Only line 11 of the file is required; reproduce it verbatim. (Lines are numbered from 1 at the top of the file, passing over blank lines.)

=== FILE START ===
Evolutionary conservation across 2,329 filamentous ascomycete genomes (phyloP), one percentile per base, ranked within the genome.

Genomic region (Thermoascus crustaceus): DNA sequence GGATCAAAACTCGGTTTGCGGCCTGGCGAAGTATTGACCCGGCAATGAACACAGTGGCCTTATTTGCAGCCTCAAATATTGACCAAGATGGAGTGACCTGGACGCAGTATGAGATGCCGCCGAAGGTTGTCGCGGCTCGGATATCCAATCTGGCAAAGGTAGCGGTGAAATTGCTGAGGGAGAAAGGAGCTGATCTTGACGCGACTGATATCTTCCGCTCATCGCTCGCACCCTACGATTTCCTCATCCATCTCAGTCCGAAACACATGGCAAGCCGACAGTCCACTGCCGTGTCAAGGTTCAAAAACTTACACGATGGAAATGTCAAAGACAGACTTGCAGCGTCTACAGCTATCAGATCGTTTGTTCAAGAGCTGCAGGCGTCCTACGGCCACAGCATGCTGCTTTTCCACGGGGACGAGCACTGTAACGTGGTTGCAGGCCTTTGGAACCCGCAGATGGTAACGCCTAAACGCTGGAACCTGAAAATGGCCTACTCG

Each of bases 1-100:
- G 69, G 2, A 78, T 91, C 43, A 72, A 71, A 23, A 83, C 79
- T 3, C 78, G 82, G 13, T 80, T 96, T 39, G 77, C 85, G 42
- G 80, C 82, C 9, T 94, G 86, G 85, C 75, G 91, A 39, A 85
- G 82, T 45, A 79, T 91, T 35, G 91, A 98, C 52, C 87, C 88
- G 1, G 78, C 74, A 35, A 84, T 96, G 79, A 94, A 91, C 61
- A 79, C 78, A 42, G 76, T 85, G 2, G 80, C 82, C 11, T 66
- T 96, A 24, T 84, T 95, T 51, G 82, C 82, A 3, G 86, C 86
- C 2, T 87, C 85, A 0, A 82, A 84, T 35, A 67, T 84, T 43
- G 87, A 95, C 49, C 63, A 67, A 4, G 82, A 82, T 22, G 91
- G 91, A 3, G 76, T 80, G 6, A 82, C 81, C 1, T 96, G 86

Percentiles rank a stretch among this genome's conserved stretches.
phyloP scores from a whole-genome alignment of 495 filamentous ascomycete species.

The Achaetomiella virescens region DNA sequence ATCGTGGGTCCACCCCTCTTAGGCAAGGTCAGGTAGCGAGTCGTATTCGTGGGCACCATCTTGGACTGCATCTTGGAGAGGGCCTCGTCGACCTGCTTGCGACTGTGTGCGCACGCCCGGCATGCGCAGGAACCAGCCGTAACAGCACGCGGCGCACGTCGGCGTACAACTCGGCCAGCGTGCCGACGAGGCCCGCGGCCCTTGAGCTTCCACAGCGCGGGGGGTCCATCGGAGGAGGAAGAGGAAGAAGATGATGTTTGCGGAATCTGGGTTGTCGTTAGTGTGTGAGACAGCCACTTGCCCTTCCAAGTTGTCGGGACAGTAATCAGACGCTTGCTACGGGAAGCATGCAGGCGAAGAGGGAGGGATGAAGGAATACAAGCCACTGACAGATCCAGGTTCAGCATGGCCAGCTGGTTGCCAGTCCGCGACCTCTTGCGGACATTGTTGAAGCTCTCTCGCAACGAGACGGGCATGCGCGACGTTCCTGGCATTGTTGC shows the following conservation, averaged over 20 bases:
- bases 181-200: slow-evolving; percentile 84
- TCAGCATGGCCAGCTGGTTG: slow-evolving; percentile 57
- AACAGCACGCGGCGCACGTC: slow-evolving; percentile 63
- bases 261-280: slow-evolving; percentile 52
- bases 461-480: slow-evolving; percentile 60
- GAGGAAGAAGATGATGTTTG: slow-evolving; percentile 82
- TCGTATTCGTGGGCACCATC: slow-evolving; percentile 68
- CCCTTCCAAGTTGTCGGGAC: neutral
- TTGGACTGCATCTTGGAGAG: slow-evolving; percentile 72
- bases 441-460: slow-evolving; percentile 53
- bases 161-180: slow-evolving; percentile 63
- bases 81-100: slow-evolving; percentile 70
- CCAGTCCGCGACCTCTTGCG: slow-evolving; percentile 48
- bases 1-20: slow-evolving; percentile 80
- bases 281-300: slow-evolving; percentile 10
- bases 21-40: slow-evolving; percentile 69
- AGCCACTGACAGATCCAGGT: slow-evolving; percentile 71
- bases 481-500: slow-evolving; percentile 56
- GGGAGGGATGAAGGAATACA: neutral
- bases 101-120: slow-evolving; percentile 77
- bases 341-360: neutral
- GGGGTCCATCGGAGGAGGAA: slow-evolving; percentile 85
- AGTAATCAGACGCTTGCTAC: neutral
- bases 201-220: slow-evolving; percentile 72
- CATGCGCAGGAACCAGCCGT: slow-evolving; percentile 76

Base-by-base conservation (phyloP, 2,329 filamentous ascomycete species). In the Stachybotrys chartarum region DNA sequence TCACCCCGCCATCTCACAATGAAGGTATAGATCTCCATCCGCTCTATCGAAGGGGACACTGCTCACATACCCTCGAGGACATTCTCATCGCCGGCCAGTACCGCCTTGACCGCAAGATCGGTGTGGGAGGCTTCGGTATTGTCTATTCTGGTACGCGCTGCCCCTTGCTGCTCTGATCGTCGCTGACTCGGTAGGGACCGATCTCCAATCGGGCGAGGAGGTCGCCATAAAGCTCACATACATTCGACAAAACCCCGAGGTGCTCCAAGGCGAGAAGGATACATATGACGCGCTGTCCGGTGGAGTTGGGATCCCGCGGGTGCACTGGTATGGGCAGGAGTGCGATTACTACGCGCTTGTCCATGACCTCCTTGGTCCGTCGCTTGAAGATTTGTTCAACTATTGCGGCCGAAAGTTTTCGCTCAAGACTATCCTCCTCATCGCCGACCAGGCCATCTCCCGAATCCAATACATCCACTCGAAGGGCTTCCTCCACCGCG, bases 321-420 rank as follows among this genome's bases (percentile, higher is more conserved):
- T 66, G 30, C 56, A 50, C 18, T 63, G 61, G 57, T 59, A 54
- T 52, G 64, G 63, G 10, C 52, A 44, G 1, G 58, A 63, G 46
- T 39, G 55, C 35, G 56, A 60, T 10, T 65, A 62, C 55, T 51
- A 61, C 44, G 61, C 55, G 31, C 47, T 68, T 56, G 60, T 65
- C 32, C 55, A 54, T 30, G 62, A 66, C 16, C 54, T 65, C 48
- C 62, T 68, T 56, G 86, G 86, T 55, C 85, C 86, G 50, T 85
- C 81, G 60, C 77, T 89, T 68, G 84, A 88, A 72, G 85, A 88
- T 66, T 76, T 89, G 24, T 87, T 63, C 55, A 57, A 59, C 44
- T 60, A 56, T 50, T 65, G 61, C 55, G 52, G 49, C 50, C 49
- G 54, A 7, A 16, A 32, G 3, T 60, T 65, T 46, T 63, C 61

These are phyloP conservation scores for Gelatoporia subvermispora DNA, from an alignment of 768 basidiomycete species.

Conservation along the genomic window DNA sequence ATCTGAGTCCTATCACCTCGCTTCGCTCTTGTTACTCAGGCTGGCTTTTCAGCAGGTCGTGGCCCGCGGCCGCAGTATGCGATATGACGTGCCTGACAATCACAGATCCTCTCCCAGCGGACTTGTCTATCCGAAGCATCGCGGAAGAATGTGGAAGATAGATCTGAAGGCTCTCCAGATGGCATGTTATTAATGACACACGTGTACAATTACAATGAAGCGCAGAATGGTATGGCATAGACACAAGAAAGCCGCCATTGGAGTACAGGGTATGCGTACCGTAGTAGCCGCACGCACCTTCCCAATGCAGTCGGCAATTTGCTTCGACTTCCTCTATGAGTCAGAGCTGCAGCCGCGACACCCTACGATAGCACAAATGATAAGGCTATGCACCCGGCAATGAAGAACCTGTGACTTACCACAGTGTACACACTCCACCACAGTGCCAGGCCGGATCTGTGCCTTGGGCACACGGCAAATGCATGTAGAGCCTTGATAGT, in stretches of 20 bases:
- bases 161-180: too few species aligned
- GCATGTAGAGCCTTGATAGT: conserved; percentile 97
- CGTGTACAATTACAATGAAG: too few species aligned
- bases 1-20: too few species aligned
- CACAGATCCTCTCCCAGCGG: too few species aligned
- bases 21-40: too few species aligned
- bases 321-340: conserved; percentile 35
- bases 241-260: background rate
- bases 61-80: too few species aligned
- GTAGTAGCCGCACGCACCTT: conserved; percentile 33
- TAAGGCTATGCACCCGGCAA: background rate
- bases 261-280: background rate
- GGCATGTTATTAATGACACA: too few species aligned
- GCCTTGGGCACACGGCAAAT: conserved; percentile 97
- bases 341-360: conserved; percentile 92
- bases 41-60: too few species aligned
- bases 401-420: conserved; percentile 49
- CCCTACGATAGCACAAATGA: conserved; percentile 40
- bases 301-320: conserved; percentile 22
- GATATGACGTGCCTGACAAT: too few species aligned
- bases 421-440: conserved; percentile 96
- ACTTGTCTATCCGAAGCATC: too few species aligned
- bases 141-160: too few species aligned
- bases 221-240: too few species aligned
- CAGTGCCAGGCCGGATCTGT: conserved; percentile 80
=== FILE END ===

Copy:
- C 2, T 87, C 85, A 0, A 82, A 84, T 35, A 67, T 84, T 43